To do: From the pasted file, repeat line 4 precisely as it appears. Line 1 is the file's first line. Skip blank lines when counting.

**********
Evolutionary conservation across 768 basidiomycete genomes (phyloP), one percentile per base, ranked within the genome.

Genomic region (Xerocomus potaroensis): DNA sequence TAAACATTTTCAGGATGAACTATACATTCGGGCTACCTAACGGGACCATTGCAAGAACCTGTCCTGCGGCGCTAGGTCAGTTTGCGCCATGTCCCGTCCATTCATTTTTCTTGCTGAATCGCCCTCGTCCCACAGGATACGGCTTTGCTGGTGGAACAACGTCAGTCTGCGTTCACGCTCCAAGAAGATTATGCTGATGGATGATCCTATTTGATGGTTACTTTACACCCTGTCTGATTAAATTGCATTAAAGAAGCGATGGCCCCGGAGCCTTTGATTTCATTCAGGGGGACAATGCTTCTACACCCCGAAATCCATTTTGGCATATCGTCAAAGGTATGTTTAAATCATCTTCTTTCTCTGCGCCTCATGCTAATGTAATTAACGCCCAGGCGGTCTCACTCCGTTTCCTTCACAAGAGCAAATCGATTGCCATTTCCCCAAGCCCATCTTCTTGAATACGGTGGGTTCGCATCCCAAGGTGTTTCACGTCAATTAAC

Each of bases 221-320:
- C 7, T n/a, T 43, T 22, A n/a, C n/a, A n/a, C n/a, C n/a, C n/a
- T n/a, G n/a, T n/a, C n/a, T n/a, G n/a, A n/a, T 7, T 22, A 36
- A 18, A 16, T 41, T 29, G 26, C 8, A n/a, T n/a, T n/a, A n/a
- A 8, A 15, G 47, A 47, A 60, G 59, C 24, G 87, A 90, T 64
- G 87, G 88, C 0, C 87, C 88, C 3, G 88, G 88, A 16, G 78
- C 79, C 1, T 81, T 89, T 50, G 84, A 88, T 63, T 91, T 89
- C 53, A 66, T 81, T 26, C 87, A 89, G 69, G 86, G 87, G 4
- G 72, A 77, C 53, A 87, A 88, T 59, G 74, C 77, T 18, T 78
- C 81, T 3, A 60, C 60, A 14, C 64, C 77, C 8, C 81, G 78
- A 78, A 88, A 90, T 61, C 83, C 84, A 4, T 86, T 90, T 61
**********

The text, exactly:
- C 7, T n/a, T 43, T 22, A n/a, C n/a, A n/a, C n/a, C n/a, C n/a